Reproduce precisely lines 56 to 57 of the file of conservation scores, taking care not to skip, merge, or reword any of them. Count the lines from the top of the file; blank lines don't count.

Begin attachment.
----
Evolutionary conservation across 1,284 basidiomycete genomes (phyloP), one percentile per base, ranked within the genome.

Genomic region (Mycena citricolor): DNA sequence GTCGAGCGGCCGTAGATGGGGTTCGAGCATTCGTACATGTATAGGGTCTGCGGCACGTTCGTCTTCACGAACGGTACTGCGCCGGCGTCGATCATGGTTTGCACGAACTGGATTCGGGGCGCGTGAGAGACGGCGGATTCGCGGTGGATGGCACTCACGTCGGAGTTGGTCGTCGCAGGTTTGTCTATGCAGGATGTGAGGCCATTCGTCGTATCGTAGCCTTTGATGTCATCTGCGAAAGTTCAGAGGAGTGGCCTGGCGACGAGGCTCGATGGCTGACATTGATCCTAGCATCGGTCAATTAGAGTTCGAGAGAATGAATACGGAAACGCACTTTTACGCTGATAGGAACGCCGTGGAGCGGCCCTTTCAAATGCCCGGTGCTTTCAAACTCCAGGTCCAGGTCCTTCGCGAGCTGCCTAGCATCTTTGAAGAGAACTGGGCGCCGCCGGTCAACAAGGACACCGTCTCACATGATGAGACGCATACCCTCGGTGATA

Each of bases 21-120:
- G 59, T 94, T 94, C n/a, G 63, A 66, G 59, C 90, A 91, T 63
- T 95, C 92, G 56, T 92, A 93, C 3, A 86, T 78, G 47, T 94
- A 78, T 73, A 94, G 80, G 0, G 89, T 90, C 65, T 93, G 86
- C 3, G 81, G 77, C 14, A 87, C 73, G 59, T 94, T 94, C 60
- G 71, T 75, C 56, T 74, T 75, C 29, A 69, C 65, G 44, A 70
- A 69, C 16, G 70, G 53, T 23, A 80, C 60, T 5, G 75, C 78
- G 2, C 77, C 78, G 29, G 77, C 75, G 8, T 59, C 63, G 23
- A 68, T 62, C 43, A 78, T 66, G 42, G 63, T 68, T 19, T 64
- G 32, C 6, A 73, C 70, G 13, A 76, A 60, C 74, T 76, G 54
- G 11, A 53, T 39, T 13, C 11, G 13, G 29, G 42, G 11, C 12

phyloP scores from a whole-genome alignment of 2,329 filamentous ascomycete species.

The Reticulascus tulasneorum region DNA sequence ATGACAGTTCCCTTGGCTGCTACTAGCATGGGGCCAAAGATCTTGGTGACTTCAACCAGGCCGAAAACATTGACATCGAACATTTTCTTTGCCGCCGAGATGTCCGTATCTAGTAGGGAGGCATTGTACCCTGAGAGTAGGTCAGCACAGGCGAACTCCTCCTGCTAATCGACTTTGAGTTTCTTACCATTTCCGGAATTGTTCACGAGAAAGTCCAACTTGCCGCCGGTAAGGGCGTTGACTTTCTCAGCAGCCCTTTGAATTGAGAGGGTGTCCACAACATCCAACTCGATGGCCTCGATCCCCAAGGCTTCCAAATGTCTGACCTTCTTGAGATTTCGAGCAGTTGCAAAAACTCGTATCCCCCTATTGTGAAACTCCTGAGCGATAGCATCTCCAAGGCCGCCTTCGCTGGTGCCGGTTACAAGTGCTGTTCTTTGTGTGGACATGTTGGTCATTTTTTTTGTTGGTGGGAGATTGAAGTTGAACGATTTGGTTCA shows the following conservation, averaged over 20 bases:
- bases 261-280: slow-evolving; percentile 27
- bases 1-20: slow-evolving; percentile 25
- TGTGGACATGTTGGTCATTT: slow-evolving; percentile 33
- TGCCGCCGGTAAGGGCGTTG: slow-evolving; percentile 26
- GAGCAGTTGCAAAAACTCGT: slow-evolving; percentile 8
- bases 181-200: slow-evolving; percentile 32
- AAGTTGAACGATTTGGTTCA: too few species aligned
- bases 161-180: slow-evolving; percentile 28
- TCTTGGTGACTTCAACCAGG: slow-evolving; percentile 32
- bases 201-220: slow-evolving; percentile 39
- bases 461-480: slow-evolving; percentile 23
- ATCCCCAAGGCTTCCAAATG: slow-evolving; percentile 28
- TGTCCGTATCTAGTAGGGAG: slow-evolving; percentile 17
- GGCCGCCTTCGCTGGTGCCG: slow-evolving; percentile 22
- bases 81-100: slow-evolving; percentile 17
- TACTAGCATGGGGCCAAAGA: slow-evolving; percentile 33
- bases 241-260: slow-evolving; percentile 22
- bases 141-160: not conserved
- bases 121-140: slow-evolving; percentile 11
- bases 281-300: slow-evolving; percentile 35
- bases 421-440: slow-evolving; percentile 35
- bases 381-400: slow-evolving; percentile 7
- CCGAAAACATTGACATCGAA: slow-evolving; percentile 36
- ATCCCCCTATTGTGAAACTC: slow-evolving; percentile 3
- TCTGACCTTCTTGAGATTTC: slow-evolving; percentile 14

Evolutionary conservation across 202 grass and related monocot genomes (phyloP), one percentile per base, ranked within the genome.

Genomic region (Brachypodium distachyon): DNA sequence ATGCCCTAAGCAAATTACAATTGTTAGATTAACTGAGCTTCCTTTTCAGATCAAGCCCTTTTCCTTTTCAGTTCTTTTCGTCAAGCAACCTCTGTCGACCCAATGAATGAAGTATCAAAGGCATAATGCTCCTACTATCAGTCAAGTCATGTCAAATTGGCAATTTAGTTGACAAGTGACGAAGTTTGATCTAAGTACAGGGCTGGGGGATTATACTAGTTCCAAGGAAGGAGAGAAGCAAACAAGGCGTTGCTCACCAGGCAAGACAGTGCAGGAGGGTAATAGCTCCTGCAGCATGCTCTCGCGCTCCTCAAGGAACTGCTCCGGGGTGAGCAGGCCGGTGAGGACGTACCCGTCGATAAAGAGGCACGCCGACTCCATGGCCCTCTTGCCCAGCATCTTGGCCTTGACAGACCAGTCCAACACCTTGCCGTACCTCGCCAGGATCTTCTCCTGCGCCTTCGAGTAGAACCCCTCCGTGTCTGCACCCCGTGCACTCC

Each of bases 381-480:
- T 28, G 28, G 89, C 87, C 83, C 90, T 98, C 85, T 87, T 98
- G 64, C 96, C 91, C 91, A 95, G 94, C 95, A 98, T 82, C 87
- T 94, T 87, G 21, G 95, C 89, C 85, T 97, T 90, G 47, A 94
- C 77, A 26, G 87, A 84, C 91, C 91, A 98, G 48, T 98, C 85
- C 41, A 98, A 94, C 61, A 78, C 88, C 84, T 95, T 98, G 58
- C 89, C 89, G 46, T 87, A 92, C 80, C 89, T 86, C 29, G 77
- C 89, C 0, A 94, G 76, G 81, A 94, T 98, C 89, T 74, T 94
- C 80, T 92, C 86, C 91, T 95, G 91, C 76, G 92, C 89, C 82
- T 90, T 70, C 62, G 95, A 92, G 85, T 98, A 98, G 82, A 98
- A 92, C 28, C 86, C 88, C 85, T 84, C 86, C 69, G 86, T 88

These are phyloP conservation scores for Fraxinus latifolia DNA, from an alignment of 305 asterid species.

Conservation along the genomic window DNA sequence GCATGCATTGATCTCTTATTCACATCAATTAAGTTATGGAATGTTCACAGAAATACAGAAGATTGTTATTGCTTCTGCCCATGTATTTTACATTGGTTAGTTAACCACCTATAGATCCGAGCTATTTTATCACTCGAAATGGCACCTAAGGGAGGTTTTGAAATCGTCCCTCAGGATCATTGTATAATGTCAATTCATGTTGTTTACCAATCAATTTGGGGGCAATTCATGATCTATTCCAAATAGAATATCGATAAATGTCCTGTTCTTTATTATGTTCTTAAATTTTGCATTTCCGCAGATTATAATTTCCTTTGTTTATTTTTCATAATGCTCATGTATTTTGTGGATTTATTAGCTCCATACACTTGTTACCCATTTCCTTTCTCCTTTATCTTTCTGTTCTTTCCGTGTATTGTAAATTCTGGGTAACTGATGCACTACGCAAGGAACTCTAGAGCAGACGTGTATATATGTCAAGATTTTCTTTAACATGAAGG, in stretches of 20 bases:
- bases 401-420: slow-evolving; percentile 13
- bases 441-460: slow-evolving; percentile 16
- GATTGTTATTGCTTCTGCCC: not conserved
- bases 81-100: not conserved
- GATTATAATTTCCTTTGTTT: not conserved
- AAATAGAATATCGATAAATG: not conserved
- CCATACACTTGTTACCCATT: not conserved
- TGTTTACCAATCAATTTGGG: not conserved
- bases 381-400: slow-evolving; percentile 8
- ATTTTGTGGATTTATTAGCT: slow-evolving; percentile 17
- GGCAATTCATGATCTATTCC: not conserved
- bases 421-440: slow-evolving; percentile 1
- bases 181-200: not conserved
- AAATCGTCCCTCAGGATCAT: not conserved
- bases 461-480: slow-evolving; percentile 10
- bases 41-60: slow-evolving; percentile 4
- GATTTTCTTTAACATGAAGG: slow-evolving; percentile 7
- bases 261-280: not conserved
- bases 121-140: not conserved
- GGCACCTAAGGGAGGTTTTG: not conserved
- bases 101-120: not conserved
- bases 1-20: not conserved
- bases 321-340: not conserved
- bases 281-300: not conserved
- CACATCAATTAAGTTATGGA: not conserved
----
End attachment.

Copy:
- bases 401-420: slow-evolving; percentile 13
- bases 441-460: slow-evolving; percentile 16